Melting away fear in a crisis

Prayer based in an understanding of God’s ever-presence lifts fear and brings the clarity of thought that leads to solutions.

Christian Science Perspective audio edition
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I just finished watching the riveting film “Thirteen Lives,” directed by Ron Howard. It is based on the true story of the 2018 rescue in Thailand of a boys’ soccer team and coach who were trapped in a cave that was quickly filling with water from an unexpected monsoon. There were many notable scenes, but I was particularly intrigued by a scene in the cave where the coach guides the boys through a meditation, letting them know that they have control over fear.

It brought back memories of a time I was trapped underwater and pinned under an undercut rock by the river’s strong currents. I remember clearly having the thought that I had a choice: I could panic and be fearful, or I could pray.

Prayer in Christian Science goes beyond a mental exercise done in an effort to control one’s experience – although its effect does bring clarity in handling situations. It is a direct communion with God, divine Love itself. As I prayed, I felt a gentle presence and spiritual comfort. The fear melted away, and I had the clarity of thought to discern what my next steps should be. I opened my eyes and stretched one arm out and upstream toward the light. That was enough to grab the current that lifted me out.

The lessons learned from that experience were lasting:

• We can never be apart from God, Love. Christ Jesus stated, “I and my Father are one” (John 10:30), and demonstrated what that oneness with God looks like. We can all feel that comforting sense of our oneness with God as His spiritual offspring, made in the image of the Divine.

• We can never be out of God’s presence. Divine Love’s omnipresence is illustrated in Psalm 139, part of which says: “If I ascend up into heaven, thou art there: if I make my bed in hell, behold, thou art there” (verse 8). As God’s image, or reflection, we are inseparable from infinite Love.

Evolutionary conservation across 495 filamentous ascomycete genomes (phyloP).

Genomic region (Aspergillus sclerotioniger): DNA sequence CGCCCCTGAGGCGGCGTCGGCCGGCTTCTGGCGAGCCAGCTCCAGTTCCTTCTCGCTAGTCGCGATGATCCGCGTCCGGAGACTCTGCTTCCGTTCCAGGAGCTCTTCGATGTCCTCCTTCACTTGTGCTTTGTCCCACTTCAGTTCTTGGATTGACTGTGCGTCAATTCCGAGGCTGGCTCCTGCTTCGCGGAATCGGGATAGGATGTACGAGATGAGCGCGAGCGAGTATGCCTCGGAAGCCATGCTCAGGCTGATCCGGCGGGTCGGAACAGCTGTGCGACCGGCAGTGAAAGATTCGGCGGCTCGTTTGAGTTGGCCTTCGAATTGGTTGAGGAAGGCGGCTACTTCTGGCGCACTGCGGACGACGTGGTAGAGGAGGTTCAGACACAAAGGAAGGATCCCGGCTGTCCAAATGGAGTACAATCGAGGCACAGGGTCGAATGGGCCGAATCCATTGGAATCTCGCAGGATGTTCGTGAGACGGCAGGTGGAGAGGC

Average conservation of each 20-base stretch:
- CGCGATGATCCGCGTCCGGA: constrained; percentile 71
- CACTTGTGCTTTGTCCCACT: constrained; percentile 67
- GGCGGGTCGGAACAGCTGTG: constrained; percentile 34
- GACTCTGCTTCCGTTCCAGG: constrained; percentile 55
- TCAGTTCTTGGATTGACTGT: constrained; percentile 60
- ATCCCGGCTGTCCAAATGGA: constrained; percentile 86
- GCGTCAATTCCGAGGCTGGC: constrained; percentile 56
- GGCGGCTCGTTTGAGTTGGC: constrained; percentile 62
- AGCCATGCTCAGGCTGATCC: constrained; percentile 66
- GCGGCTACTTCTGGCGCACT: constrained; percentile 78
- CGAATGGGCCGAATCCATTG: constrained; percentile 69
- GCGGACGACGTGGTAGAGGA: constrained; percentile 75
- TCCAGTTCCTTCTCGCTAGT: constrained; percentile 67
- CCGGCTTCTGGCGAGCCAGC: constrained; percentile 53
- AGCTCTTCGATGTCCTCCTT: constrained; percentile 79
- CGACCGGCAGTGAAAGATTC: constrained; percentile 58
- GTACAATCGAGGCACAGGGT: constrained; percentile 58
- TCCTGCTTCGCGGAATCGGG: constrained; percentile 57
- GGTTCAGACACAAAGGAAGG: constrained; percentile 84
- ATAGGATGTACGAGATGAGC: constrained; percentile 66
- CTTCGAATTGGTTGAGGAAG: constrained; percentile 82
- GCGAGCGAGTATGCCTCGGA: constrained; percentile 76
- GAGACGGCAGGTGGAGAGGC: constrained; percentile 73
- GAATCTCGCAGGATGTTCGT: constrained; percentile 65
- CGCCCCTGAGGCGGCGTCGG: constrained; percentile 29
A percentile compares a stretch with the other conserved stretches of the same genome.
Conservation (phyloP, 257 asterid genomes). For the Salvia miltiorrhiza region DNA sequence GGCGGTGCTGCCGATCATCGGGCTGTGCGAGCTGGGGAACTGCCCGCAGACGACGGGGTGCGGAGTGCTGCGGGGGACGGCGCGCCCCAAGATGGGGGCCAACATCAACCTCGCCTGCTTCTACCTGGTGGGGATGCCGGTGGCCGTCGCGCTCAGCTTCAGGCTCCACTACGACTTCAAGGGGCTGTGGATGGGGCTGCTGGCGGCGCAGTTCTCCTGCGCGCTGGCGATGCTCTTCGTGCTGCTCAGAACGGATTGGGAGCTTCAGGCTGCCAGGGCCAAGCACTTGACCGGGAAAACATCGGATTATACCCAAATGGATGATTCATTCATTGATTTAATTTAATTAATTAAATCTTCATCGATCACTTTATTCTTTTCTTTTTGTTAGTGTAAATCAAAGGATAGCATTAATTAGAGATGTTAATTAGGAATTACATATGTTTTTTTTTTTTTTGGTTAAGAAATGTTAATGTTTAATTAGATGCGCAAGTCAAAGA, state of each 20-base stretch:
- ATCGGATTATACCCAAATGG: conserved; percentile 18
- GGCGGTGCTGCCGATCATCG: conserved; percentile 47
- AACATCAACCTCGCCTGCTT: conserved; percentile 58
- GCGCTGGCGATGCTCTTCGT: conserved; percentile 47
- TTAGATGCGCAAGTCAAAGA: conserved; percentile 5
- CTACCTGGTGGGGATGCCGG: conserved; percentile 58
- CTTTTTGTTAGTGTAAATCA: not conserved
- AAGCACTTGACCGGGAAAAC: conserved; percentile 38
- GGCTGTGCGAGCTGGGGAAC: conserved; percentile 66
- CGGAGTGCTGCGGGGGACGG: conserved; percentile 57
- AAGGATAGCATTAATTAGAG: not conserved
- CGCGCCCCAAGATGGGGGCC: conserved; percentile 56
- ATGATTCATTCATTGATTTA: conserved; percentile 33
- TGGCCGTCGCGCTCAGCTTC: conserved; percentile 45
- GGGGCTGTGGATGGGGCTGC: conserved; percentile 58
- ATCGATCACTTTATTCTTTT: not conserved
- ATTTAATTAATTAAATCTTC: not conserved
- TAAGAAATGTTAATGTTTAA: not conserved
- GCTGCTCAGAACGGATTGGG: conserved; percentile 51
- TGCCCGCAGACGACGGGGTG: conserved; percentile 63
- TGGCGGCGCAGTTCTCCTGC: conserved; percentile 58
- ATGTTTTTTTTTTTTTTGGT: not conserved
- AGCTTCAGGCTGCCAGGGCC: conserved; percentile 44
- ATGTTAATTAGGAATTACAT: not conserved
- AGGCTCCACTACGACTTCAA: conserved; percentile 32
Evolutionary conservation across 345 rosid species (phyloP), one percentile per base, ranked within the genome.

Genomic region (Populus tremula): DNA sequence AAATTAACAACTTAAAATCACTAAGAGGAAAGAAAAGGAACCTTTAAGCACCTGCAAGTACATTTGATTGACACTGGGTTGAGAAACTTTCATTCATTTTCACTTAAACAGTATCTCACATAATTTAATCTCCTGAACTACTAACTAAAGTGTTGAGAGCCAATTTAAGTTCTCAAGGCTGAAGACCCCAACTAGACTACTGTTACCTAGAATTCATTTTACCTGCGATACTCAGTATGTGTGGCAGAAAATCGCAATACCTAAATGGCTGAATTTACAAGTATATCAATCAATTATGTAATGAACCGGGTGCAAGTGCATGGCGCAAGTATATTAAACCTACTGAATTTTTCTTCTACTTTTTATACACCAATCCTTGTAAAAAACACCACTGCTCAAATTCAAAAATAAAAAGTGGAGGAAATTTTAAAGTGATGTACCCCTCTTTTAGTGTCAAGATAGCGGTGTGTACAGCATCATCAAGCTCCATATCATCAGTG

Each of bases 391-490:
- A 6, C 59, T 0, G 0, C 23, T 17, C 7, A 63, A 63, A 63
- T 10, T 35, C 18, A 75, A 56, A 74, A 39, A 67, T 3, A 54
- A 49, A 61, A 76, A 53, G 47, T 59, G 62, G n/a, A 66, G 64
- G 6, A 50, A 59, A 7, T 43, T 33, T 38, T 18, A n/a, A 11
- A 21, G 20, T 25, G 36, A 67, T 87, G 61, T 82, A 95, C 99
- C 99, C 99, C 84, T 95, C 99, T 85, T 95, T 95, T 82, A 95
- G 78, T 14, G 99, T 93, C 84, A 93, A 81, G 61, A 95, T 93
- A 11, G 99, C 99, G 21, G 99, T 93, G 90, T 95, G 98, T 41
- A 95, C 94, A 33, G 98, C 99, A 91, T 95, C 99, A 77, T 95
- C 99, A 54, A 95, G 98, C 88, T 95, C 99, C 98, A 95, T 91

• Listening to God’s, divine Mind’s, directing leads to the intelligent steps that dissolve fear and bring us to safety. God’s omnipresence means we are never without help, comfort, and guidance. It affirms our oneness with God and lifts the fear that we could be separated from divine Life or that danger could overwhelm us.

These ideas have also fueled my prayers about world conditions where people are abandoned, entrapped, or otherwise in crisis. Psalm 139 continues, “If I take the wings of the morning, and dwell in the uttermost parts of the sea; even there shall thy hand lead me, and thy right hand shall hold me. If I say, Surely the darkness shall cover me; even the night shall be light about me” (verses 9-11). The fact of God’s nature as ever-present and ever-active Spirit is a universal basis for casting out fear and finding safety.

Mr. Howard describes the film as “the anatomy of a miracle.” Mary Baker Eddy, who founded the Monitor, defines “miracle” in part as, “That which is divinely natural, but must be learned humanly” (“Science and Health with Key to the Scriptures,” p. 591). As the manifestation of divine Love, we are all equipped with the intelligence, fortitude, devotion, faith, and selflessness needed to overcome trials.

Because God is everywhere, we are always in God’s presence. And because we are one with God, it is natural for us to listen for the divine Mind’s directing, to feel the calm and joy of divine Soul, and to know and witness that all are embraced by infinite Love. As we more fully feel and understand God’s perfect love and tender care, fear dissolves.

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